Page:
I was eating lunch recently with partners at a mid-sized Northeast firm and the conversation turned to sales.
Many mid-sized firms have incorporated marketing and sales into their strategic planning, and when this firm recently offered sales training to its partners -- they all signed up!
What a difference a few years makes, huh?
Sales used to be a dirty word at accounting firms, where partners prided themselves on unsolicited referrals to generate new business, and their strong personal relationships to retain current ones.
But as the business landscape becomes more competitive, generating new business and learning how to close deals, is fast becoming a key evaluator at firms across the country. And managers and partners who know how to prospect and make sales are being handsomely rewarded.
To do it right, sales must be treated as the art form and discipline that it is. Good salespeople don't appear to be selling anything -- they're simply helping clients conduct their businesses better by offering them a vital product or service. And professional training is essential -- even for those who are natural rainmakers.
Once the training is done, however, the learning process begins. Practically no one starts out as a top revenue producer. But there are a few guidelines to follow.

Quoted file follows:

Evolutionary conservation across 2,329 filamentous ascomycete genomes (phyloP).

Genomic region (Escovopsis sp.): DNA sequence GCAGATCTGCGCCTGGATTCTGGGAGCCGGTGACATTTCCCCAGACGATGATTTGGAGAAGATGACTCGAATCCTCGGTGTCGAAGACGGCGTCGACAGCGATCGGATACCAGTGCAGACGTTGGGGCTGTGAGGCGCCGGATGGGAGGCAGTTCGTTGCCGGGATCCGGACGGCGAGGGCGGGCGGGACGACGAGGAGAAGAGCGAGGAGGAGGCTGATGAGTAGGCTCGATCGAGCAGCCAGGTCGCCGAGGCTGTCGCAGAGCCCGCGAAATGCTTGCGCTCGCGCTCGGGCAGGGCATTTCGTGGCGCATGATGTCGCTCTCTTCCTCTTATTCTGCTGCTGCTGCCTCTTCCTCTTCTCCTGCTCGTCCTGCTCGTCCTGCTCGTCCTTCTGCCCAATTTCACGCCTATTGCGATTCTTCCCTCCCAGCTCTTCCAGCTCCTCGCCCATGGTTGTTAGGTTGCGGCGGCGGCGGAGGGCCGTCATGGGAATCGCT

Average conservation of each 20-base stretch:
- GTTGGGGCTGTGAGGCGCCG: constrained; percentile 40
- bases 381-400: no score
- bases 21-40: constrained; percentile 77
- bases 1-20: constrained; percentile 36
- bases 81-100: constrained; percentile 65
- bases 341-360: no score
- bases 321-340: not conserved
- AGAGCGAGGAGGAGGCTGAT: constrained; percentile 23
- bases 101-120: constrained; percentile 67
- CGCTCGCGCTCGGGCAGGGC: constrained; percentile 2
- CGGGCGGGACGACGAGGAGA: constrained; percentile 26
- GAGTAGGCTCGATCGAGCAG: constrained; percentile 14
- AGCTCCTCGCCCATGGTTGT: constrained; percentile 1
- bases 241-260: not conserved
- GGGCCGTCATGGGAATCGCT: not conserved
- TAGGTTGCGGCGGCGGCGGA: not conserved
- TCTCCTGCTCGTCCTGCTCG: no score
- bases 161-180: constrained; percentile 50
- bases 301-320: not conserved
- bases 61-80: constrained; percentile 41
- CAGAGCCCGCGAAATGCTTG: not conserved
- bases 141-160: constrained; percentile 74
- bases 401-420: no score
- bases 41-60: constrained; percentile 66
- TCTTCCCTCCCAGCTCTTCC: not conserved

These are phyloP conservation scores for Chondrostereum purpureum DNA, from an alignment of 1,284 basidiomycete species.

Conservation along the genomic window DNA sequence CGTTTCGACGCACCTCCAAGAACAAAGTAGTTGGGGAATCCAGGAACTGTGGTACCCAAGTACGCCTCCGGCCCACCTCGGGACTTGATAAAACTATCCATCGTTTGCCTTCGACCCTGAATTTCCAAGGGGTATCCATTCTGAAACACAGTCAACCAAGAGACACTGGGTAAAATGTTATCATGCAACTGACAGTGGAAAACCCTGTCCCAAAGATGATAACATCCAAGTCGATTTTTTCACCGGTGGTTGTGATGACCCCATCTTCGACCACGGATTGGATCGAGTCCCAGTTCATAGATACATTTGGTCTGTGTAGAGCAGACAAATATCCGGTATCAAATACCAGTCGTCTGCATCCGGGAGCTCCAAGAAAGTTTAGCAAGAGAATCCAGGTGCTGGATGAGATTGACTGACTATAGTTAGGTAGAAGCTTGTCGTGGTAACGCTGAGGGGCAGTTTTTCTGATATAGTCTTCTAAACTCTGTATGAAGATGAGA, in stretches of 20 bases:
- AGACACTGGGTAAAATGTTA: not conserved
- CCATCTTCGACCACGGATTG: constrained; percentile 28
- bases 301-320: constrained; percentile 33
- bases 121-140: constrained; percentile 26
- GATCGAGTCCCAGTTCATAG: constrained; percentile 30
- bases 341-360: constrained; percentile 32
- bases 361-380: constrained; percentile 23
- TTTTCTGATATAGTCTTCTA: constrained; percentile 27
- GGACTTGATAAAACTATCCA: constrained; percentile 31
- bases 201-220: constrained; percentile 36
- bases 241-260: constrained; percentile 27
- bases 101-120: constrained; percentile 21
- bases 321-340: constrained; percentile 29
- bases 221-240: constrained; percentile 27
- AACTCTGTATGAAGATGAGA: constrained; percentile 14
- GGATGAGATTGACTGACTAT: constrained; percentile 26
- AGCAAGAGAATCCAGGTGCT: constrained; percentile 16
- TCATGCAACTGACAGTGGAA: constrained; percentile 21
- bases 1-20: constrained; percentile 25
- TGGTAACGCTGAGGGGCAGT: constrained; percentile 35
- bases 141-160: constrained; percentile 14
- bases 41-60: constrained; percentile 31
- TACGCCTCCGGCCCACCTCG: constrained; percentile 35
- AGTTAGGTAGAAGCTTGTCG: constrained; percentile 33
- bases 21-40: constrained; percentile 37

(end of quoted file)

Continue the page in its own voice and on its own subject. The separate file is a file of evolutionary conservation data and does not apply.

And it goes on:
Good salespeople are prepared -- they don't practice their pitch on the ride to the prospect, and don't write Cliff Notes on their palms (it's been done). They do their research and learn as much as they can about the prospect's business and how their products and/or services fit into that business.
Good salespeople are amateur psychologists. They know how to read a prospect's mood, and adjust their pitch to match that mood.
Good sellers are good listeners -- they truly hear the prospect's concerns, don't step on the ends of their sentences, and adapt their pitch accordingly. And a good sales pitch, stripped down to its essence, is an interesting conversation between two professionals who can help each other.
Sales is the lifeblood of accounting firms and is finally being given the stature and attention it deserves. Those who want to succeed should learn this skill well.
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